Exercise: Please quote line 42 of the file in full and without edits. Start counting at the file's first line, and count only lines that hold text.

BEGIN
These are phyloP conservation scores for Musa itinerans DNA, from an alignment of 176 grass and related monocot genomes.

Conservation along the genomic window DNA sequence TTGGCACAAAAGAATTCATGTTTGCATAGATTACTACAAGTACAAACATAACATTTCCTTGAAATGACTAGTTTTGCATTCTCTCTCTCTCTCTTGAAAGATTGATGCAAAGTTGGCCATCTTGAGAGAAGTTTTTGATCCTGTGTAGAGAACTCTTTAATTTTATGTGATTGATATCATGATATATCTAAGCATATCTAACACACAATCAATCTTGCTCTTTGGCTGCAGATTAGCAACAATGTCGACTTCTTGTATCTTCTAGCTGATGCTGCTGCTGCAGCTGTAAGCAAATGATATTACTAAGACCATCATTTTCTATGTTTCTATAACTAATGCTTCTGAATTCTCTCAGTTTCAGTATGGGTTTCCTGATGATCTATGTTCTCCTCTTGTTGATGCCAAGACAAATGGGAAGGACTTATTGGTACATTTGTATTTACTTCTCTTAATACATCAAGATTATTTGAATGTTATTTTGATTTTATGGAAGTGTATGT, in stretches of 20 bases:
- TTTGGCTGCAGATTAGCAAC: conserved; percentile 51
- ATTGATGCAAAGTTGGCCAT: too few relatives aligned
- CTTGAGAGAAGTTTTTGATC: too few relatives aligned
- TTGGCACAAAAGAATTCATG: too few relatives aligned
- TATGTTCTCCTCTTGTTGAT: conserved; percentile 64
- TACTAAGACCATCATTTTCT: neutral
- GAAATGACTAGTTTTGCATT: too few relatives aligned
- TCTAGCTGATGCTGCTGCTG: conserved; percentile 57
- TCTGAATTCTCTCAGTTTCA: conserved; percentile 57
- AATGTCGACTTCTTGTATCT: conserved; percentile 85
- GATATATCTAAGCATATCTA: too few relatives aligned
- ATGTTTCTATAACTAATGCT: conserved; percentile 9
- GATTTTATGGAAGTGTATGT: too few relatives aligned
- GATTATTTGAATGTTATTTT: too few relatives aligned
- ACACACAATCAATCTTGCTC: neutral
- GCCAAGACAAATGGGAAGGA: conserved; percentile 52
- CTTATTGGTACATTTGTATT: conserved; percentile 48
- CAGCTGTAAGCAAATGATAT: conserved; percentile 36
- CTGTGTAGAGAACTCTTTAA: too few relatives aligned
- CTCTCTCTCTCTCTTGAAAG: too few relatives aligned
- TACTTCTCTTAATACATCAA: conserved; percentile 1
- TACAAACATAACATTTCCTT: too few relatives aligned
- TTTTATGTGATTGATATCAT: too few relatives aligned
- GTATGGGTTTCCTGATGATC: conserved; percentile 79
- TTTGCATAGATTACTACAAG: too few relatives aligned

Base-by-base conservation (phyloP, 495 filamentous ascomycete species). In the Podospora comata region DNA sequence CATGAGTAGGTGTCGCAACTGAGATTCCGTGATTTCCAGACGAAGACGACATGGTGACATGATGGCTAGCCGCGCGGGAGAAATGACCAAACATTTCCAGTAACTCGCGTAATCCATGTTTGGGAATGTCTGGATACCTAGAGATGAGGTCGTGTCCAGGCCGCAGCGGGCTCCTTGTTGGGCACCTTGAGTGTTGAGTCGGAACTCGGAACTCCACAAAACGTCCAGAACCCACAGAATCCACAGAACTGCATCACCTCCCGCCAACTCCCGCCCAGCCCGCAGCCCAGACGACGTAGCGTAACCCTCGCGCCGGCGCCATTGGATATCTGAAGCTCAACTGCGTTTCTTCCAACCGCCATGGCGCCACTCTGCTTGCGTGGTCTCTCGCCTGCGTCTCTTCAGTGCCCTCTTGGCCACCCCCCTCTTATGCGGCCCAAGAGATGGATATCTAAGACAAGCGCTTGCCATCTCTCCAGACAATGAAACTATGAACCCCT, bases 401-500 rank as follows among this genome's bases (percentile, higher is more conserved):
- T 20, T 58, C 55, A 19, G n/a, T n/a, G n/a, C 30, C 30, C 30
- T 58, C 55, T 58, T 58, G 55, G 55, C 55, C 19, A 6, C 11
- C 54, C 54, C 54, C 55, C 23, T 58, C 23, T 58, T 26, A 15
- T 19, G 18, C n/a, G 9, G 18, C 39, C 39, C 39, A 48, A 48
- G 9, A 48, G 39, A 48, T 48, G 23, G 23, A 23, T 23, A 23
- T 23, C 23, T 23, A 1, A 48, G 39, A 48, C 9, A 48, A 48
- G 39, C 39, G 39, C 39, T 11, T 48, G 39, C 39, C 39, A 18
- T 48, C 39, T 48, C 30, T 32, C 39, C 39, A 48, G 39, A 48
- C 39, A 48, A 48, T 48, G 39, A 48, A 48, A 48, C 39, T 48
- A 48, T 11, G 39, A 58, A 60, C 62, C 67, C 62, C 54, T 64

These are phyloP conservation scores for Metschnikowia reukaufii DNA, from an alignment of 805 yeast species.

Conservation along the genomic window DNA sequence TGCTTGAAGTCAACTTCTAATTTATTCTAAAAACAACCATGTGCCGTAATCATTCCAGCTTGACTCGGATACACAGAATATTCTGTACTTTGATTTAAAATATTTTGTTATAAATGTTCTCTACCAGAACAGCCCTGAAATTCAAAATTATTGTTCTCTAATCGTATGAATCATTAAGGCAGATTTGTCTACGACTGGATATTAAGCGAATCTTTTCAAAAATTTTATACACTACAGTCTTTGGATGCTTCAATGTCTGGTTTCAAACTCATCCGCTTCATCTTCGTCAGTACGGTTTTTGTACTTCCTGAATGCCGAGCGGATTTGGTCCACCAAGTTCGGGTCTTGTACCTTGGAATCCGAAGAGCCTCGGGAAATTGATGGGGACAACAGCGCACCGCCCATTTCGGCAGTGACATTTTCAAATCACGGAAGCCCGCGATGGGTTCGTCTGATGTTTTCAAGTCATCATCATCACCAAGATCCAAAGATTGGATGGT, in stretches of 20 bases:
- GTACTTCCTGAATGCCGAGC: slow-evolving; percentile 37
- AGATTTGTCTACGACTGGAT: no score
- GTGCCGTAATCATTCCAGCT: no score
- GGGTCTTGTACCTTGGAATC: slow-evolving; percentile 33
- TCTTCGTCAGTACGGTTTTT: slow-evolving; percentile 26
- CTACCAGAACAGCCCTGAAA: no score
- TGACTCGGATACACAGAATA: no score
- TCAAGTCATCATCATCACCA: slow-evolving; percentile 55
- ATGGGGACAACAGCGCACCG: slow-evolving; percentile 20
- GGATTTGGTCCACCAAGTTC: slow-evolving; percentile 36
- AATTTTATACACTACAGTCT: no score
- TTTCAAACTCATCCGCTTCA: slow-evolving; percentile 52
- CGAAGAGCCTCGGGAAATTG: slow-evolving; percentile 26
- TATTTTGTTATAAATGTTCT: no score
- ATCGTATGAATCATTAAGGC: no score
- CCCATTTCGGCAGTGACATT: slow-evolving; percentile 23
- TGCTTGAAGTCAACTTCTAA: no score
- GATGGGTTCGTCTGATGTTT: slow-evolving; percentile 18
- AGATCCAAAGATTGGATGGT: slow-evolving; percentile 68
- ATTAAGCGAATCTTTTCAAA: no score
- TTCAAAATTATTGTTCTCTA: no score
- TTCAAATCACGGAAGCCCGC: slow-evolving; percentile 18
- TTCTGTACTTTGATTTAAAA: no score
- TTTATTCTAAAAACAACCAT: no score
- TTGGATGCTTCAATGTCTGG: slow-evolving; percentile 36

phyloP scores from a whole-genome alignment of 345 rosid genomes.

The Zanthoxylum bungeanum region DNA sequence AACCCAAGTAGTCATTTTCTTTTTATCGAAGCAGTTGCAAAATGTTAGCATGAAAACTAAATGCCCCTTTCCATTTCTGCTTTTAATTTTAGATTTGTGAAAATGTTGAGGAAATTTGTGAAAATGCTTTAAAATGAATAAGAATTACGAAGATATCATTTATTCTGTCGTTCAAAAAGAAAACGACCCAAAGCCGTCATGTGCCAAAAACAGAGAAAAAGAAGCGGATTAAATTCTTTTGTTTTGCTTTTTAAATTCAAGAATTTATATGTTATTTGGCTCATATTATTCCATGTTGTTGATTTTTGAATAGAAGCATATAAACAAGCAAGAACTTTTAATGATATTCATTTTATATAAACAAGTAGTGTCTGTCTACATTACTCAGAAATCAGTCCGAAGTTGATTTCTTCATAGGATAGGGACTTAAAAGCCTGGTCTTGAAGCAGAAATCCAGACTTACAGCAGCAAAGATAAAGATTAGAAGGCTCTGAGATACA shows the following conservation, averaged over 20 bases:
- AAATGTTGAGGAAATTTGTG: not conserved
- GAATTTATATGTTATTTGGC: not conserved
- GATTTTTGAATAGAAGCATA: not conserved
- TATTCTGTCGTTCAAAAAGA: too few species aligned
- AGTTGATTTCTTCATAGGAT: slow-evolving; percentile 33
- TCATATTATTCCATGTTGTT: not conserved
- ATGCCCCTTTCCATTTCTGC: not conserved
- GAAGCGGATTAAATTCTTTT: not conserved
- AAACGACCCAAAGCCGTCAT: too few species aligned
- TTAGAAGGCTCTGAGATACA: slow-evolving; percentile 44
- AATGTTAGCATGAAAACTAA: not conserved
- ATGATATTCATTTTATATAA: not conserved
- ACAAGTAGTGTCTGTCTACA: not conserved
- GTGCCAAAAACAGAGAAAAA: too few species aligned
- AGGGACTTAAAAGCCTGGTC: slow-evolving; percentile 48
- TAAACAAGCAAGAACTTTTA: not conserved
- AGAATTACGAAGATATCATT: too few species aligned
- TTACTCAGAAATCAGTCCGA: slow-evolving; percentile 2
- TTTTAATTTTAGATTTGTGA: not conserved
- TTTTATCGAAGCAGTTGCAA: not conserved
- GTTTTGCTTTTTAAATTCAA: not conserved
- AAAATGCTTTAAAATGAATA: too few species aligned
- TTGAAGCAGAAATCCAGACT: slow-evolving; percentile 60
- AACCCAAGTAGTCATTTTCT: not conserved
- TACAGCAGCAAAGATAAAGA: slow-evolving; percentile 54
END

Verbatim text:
- AGATTTGTCTACGACTGGAT: no score